Sixteen Brides by Stephanie Grace Whitson

Last month, I reviewed O Pioneers! by Willa Cather for this blog.  I was especially interested in that novel – and in this one – sixteen bridesbecause both are set in Nebraska during pioneer days.  My grandfather’s family came to live in that state in 1878, when my grandfather was three years old – close to the time period depicted in the novels.  His family members, like many characters in the novel, were homesteaders living in a sod house.

This novel takes place in 1871.  At that time, the federal government would give 160 acres of public land to a head of household who would pay a registration fee, build a home and cultivate the land, and live there for five years.  In this story, some brave women, most widowed during the Civil War, arrive by train.  Some of them choose immediate marriage to strangers, while others prefer to establish their own homesteads.  The main female characters are shocked at the idea of marrying men whom they just met, and they help each other to farm their homesteads.  Caroline, a Southern belle, is the widow of a Yankee soldier; her parents rejected her for marrying a member of the enemy army.  Ella and her mother lost their farm during the war.  Ella is convinced that no man will ever want to marry her but believes that she can run a successful farm.  Ruth hopes to make a good life for her son, a young teenager who’s eager to see cowboys.  Sally wants a new start after a divorce.  Hetty’s medical skills are valuable, since there is no doctor in that area.  The women become friends and prove to be more courageous and capable than anyone, including them, would have believed.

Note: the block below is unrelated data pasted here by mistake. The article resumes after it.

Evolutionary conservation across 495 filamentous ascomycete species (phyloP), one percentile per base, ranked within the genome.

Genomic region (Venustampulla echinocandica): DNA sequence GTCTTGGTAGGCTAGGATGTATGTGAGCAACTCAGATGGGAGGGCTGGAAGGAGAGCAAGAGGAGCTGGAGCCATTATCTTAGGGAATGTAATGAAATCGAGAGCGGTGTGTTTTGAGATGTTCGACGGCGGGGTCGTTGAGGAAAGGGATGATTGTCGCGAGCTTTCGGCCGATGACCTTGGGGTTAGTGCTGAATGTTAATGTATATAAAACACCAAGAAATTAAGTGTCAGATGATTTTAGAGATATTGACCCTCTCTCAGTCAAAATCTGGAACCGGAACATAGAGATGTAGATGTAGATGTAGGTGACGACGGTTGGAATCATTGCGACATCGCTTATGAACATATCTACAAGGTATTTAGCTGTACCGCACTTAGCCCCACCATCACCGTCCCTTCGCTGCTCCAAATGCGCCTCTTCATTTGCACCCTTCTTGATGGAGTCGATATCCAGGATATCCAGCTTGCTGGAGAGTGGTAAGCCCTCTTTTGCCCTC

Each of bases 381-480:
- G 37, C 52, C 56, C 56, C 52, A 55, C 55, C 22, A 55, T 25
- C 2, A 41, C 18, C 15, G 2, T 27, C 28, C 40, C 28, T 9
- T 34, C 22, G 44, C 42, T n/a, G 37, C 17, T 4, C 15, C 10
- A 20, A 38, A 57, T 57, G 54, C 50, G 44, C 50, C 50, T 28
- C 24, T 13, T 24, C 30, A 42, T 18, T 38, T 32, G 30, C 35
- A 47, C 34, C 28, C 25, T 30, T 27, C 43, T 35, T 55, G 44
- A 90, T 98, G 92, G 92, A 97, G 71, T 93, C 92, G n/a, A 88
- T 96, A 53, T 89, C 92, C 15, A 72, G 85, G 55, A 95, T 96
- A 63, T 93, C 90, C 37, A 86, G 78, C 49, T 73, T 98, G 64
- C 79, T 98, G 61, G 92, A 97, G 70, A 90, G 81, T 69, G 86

Whitson says in the author’s note: “…research revealed that hundreds of single women successfully homesteaded in the west.”

I was impressed with the fact that the pioneers in the novel give so much assistance to one another.  This fits in with the words of my grandfather about his pioneer days: “There was love and kindness throughout the community and a seemingly sincere desire to help each other, and I know this was real.  It was true pioneer spirit, and it helped many to stand the hardships and sufferings that go with subduing the wilderness and making homes from scratch.”

The importance of the Christian faith in the lives of some of the novel’s characters will add a special appeal for some readers.

Whitson lives in Nebraska, has done graduate work in history, and worked closely with members of a historical society in the county she’s describing in the novel.

(Helen Snow, retired from Information Services)

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